• 1. Is the medium of exchange a special good, that is unlike all other goods, in a way that is macroeconomically important?
  • 2. Are commercial banks special firms, that are unlike other firms, and unlike other financial intermediaries, in a way that is macroeconomically important?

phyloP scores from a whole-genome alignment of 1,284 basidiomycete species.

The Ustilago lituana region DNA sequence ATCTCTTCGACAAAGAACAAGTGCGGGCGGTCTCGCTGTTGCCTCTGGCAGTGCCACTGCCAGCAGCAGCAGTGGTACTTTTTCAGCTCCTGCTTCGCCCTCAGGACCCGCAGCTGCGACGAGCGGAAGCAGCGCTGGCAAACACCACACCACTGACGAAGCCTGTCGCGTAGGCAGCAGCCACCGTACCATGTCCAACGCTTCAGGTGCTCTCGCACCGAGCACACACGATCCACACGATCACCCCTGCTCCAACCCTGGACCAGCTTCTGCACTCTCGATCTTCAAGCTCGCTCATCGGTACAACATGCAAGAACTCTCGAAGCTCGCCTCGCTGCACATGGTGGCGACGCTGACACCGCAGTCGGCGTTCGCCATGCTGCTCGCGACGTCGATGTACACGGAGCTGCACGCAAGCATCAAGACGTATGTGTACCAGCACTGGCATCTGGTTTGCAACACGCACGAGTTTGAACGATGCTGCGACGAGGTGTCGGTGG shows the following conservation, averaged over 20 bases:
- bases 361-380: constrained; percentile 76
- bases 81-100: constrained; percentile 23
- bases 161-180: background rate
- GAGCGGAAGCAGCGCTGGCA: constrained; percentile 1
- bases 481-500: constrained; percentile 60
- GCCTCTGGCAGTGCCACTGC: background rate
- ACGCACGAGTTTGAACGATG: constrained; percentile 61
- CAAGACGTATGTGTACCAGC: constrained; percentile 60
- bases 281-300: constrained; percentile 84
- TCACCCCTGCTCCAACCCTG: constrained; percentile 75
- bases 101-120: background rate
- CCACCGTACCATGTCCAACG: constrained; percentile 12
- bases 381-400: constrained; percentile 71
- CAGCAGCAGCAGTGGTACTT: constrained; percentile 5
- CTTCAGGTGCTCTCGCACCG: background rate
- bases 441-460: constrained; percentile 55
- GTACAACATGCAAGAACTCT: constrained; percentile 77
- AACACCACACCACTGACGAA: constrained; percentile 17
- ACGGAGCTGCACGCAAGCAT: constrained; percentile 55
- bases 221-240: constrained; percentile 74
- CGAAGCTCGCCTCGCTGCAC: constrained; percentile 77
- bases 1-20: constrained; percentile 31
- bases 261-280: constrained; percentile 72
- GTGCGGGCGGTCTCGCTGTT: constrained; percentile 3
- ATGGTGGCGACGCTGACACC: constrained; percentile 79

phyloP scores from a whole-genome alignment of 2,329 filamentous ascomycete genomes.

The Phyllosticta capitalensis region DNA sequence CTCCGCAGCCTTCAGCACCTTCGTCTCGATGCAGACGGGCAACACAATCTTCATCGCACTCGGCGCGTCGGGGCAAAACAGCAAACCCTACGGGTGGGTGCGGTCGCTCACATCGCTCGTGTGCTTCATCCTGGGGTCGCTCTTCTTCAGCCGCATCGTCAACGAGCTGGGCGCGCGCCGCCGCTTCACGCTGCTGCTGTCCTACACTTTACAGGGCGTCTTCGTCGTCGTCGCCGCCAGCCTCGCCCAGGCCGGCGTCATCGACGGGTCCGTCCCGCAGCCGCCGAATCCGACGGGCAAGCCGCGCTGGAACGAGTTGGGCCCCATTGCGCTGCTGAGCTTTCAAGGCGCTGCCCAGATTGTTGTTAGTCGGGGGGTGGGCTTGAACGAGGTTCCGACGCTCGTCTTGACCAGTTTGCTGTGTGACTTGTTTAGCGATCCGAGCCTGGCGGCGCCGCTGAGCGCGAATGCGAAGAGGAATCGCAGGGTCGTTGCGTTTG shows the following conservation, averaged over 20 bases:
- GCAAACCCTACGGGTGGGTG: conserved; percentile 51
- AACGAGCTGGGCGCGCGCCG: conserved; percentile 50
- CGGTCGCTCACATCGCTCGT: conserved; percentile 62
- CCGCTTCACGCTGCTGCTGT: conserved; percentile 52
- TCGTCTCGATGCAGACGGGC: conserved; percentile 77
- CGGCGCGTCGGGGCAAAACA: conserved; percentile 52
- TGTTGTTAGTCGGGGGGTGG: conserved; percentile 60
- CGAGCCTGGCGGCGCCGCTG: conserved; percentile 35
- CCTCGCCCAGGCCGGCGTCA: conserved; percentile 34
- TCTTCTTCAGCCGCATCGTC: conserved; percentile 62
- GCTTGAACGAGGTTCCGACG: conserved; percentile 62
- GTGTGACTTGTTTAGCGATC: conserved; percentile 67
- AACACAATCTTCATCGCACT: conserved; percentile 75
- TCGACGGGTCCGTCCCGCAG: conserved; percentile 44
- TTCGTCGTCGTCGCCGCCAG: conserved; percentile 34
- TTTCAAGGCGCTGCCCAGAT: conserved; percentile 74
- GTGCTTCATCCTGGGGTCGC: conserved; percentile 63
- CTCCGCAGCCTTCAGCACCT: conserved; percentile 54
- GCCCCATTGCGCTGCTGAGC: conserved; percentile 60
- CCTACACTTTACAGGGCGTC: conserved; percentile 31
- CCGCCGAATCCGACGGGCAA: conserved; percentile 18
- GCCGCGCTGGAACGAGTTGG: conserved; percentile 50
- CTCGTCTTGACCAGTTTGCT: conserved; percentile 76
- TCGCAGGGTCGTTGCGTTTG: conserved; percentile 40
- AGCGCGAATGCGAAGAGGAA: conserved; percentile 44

I think those two questions are very closely related. It would be hard to answer "no" to the first and "yes" to the second. That's because: Banks are financial intermediaries whose liabilities are used as media of exchange. If the medium of exchange is not a special good, and not a macroeconomically important good, then banks cannot be special or macroeconomically important either. Banks would be no more special or macroeconomically important than mutual funds.